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Luke 2:1-21: The Blessing of Glorification Print E-mail
Christmas Season
Sunday, 24 December 2017

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I have been reading the book of Revelation this week to finish up my Bible Reading Plan for 2017. Apparently others have been following the same plan. Russell Moore wrote about doing the same thing a couple of years ago. He writes: “We must remember that ultimately we will not coo over (Jesus) in a cradle beneath us, but give an account to him as our sovereign Judge and give glory to him as our sovereign King.” Although it might seem odd for us to be thinking about Revelation and judgement during the season, it is entirely appropriate. In fact, even as we look at Luke’s account of the birth of Jesus, we can see reasons to be thinking about His return. Let’s walk through that together this morning.

The First Advent of Jesus (from the Gospel of Luke):

The Humble Birth (v. 1-7):

The circumstances surrounding Jesus’ birth are largely impacted by the whims of an earthly king, namely Caesar Augustus. He wanted to tax the people and in order to do so everyone needed to be registered in his own town. This is why Mary and Joseph traveled to Bethlehem and the earthly reason why Jesus was born there. Of course, we know that more is going on here. The prophet Micah had said that Jesus would be born in David’s city (see Micah 5:2) and God in His providence made this happen.

Yet, notice the humility in verses 6-7. Jesus spent his first night on the earth in a smelly manger because the town was full of people to register to pay taxes to a wicked ruler. The humility of it all is striking. Of course, the return of Jesus will not be like this. ‘Next time there will be no manger. Next time there will be no hay. Next time He’s coming back on a cloud with a shout! And no one’s going to get in His way!’ This is one of the great contrasts between the two advents of Christ: one is marked by humility and submission, the other will be marked by power and authority.

The Glorious Announcement (v. 8-14):

Everyone is into finding creative ways to announce their pregnancy or reveal the gender of their baby. The other night we heard what sounded like gunshots outside our house and before we called the police found out that someone was having a ‘gender reveal’ party in our neighborhood. I guess that is one way to announce if your baby is going to be a boy or girl. But no matter how creative or awe inspiring a couple gets, no one will ever top the announcement made at Jesus’ birth!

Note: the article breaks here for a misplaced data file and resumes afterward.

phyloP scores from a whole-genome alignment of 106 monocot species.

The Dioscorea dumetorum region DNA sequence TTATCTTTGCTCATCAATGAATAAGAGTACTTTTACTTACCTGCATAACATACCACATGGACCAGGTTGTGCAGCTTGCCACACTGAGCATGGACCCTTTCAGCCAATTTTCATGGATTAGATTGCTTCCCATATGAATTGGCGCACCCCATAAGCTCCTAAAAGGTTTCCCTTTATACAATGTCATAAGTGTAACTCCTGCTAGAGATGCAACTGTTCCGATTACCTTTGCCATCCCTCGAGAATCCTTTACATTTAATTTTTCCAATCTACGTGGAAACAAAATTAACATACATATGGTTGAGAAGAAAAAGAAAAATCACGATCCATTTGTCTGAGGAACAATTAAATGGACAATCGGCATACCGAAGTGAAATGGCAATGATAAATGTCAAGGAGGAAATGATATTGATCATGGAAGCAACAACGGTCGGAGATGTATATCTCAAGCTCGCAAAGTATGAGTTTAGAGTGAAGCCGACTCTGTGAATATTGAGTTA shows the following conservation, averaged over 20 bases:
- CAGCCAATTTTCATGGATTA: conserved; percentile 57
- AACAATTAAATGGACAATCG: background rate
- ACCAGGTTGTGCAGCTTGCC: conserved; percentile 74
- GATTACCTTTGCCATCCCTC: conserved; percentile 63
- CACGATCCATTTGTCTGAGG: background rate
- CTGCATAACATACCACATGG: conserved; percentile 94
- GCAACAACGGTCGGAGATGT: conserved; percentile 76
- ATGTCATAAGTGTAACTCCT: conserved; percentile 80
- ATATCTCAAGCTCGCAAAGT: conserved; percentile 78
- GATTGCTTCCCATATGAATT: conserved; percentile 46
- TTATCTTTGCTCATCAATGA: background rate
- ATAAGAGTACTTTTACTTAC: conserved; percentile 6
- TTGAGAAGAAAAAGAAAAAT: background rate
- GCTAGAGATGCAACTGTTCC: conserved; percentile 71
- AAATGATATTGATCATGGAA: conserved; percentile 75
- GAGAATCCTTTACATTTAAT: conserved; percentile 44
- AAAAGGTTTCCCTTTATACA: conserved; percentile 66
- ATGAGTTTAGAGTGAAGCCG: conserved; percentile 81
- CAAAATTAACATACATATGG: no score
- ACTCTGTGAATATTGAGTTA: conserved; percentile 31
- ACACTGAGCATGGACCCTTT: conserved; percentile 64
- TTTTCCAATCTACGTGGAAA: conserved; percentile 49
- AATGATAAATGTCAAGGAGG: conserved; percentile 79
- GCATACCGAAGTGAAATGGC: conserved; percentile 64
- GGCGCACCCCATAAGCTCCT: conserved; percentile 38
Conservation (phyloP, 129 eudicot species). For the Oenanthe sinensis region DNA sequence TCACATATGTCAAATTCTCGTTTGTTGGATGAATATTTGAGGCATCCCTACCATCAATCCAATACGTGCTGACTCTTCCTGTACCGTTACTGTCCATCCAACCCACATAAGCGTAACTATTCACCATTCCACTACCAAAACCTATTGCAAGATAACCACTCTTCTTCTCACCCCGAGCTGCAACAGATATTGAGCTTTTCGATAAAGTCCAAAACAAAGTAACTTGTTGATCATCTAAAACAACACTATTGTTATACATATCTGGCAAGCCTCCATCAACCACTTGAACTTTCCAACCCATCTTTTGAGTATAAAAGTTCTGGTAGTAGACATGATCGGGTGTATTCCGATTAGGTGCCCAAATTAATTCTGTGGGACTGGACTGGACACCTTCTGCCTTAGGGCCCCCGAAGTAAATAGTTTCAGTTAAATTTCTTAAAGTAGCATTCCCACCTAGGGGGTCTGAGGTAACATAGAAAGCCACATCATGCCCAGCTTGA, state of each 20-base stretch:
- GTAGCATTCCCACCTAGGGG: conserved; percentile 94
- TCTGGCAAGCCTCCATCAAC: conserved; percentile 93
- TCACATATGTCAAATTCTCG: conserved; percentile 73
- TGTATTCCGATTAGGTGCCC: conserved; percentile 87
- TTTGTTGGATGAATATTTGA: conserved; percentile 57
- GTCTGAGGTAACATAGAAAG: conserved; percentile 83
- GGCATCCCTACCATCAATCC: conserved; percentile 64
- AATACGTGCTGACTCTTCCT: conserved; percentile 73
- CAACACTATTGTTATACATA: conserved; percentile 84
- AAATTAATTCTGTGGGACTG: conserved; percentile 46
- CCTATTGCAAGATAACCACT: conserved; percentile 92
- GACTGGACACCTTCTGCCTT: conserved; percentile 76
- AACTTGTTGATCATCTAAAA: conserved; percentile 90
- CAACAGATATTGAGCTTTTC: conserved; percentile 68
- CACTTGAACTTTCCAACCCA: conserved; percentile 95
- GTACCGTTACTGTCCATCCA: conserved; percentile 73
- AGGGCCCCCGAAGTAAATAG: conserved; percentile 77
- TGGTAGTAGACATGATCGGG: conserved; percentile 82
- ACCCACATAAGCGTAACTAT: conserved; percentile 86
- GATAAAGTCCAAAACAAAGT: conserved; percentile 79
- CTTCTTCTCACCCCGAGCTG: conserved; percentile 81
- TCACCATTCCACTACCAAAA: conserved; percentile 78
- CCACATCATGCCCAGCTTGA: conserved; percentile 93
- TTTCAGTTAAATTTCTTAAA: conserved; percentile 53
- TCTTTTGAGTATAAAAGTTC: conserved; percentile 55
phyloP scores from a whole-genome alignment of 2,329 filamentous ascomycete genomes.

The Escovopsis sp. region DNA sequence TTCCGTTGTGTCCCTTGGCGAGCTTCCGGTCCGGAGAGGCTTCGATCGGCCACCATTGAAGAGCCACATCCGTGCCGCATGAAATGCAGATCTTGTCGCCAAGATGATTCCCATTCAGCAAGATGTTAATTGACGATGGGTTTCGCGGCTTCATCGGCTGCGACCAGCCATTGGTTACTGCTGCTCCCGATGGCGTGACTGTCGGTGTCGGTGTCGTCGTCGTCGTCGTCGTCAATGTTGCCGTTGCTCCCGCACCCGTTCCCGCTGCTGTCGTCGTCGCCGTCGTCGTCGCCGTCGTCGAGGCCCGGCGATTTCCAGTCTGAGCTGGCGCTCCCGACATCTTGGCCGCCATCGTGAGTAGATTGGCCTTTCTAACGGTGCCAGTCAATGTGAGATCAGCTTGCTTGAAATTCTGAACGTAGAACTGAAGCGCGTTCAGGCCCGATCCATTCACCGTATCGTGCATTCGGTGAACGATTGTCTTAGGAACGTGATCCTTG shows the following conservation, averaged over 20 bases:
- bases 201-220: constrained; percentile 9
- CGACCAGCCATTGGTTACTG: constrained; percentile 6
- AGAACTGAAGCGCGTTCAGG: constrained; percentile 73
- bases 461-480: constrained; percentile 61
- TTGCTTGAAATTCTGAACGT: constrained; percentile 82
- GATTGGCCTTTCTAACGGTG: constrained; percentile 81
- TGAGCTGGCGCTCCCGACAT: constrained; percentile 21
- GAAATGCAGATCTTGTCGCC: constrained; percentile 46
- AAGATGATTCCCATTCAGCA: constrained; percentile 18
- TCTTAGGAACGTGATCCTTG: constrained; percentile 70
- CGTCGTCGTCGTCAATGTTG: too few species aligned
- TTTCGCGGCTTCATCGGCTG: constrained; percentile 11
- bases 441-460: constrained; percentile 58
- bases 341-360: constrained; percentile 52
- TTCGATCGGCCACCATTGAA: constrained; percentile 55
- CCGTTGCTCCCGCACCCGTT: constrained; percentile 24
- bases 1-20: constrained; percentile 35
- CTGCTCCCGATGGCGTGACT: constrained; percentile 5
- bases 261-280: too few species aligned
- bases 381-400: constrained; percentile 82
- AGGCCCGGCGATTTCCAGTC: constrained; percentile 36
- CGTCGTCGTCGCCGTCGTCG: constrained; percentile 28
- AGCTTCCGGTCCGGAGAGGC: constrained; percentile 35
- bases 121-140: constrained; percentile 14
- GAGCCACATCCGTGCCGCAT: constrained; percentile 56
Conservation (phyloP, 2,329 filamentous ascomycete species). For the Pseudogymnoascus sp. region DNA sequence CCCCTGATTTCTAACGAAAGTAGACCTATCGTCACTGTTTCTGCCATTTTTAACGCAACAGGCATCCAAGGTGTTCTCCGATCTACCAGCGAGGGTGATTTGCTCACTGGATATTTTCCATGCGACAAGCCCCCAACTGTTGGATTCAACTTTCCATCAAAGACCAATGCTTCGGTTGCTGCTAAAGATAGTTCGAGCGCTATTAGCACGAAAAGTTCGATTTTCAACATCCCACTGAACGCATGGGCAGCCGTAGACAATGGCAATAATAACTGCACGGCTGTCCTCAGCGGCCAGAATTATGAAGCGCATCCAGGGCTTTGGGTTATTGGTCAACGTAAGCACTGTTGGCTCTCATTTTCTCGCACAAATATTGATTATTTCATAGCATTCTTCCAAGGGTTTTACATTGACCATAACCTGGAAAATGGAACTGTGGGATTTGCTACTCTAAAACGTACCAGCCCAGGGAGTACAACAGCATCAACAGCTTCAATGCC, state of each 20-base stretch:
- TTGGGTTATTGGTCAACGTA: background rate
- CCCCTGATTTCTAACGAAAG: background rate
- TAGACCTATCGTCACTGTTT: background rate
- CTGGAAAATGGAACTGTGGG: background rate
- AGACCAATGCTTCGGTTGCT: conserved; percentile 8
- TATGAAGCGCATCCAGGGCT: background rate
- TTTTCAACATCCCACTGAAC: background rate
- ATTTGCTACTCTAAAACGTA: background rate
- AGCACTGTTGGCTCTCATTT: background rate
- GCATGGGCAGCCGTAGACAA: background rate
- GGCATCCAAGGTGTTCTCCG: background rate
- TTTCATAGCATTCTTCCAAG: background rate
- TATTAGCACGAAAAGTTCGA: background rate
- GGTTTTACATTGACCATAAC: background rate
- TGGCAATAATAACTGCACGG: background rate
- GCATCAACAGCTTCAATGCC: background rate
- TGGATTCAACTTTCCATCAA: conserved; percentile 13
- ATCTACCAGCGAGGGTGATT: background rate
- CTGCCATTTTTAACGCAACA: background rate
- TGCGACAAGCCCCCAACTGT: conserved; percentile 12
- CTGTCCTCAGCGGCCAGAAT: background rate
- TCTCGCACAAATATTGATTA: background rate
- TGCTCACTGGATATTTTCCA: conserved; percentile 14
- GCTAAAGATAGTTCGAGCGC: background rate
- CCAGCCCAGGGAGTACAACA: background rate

It begins with glory and fear. Look at verses 8-9. Once again we see the appropriate response to the appearance of an angel: they were filled with fear. This is a display of glory and power. The angel’s appearance was awe-inspiring. It filled the shepherds with fear.

But the announcement is even greater than the appearance. Look at verses 10-12. Good news of great joy for all the people. Now that is a good announcement! And what is this good news of great joy that will be for all people? A Savior has been born in Bethlehem! A Savior! This is no ordinary child. This is Christ the Lord! The Bible teaches us that men are desperate for help because of our sin. We have all gone on our own way and rebelled against God. Our only hope for forgiveness is if God sends us a Savior, One who can redeem us from our sins. The angel is telling these shepherds that Jesus is the Savior. Good news indeed!

And just so the shepherds get the impact of what is happening, the Lord sends a multitude of the heavenly host to celebrate Jesus’ birth. Look at verses 13-14. This baby is a reason for us to glory in God! The plan that is unfolding is worthy of singing and praise. Through faith in Jesus, God will be pleased with man. Since He will pay for their sins and the cross and rise victoriously from the grave, they can now live for God’s glory. They can join in the chorus: ‘Glory to God in the highest!’

The Urgent Message (v. 15-21):

The first ones to tell others about this glorious birth announcement are the shepherds. And they are a good model to us. Look at verses 15-21. The shepherds waste no time in going to see the baby. And when they get there they tell the others about what the angels had announced. They tell them that this baby is going to be the Savior. And when they left they could not help but praise and glorify God for all that they had seen.

Our response should be the same! We should tell the message to others and glorify God for the birth of Jesus. This should be our response to the first advent. Jesus has come to be our Savior and He has come to save all those who turn from their sins and believe in Him. Like the shepherds, we should be urgent with that good news!

Conclusion:
Jesus came the first time to be our Savior. He came to live a perfect life, die on the cross for our sins, and be raised from the dead for our justification. He came the first time to prepare us for His second coming. When He returns, there will only be two responses: fear of judgment or hope of salvation. We should spend time every Christmas remembering that just as Jesus came the first time, He is coming again. And the only way to be prepared for His return is to turn from our sins and believe in what He did the first time He came. I pray that you are ready for the return of Jesus this Christmas. I pray that you have turned from your sins and trusted in Jesus as your Savior. If not, then do that today. The blessing that we are celebrating today is the blessing of glorification. Because Jesus came to be our Savior, we have hope for His return to take us home to be with Him forever. He has promised us immeasurable riches, for He has promised us Himself! As we remember His birth today, may we also long for His future return. Amen.

~ William Marshall ~

Last Updated ( Friday, 12 January 2018 )

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